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Arash Abizadeh. "Hobbes on the Causes of War: A Disagreement Theory." American Political Science Review 105.2 (2011): 298-315.
Article Keywords: Thomas Hobbes; causes of war; competition; diffidence; glory; David Gauthier; Leo Strauss; Richard Tuck; international relations theory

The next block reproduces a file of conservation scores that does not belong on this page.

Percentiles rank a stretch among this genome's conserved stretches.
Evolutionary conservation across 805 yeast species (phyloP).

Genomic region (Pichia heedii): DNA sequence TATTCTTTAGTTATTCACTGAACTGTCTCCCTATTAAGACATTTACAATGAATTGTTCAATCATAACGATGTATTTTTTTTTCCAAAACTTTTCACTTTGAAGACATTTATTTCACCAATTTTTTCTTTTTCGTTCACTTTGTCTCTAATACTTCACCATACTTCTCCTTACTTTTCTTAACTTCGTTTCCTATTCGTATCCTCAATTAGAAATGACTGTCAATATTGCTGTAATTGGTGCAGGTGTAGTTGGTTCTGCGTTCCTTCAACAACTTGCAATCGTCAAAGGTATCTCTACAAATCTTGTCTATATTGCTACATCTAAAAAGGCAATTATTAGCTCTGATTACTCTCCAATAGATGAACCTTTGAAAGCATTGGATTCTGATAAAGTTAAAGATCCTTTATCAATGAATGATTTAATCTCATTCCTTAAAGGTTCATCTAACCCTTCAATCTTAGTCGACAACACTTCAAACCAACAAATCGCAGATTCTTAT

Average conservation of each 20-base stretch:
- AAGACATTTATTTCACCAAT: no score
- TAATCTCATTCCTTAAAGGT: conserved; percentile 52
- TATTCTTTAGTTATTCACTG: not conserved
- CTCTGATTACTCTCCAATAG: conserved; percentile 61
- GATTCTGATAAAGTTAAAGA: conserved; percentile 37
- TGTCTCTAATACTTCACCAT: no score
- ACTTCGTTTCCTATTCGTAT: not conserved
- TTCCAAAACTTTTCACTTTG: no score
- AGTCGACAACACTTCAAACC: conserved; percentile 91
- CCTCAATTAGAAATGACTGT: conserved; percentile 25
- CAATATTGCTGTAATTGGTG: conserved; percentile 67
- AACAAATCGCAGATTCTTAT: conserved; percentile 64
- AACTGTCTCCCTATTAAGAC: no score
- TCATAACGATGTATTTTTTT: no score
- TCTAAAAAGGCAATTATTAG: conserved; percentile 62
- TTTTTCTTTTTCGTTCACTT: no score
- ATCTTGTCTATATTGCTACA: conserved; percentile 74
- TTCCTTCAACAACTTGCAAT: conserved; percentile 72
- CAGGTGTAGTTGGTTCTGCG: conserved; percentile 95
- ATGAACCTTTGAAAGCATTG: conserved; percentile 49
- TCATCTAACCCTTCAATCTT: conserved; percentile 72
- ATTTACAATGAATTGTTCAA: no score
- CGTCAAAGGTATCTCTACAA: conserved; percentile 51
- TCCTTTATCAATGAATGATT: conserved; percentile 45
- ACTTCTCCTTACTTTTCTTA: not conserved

Hobbesian war primarily arises not because material resources are scarce, nor because humans ruthlessly seek survival before all else, nor because we are naturally selfish, competitive, or aggressive brutes, but because we are fragile, fearful, impressionable, and psychologically prickly creatures susceptible to ideological manipulation, whose anger can become irrationally inflamed by even trivial slights to our glory. The primary source of war, according to Hobbes, is disagreement, because we read into it the most inflammatory signs of contempt. Both cause and remedy are therefore primarily ideological: the Leviathanís primary function is to settle the meaning of the most controversial words implicated in social life, minimize public disagreement, neutralize glory, magnify the fear of death, and root out subversive doctrines. Managing interstate conflict, in turn, requires not only coercive power, but the soft power required to shape characters and defuse the effects of status competition.
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